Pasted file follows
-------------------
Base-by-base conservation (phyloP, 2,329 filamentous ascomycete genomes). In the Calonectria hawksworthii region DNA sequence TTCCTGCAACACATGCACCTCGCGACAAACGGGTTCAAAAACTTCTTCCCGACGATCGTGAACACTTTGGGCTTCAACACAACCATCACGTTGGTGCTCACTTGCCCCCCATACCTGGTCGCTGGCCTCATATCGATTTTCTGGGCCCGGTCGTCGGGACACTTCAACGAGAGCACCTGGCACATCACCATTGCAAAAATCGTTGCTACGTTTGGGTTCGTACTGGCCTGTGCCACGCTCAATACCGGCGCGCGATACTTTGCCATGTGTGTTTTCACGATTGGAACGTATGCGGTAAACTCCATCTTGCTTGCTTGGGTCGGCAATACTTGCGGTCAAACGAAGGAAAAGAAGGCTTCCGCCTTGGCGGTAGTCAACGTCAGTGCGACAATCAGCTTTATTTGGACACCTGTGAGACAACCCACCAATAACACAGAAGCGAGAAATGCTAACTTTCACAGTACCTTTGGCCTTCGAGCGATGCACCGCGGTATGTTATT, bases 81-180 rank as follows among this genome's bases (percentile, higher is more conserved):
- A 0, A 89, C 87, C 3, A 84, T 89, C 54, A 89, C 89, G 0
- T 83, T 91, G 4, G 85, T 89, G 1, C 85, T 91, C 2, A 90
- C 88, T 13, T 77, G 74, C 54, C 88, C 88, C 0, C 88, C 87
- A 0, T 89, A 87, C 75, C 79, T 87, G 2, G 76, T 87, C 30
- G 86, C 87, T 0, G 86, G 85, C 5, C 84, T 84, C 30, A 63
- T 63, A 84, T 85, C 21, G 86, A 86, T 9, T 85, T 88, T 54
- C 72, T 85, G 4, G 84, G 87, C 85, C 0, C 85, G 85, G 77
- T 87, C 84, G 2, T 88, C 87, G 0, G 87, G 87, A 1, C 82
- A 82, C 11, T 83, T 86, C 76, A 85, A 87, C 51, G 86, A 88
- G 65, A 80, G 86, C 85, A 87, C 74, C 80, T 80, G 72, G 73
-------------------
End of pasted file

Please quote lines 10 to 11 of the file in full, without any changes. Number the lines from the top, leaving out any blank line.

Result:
- A 82, C 11, T 83, T 86, C 76, A 85, A 87, C 51, G 86, A 88
- G 65, A 80, G 86, C 85, A 87, C 74, C 80, T 80, G 72, G 73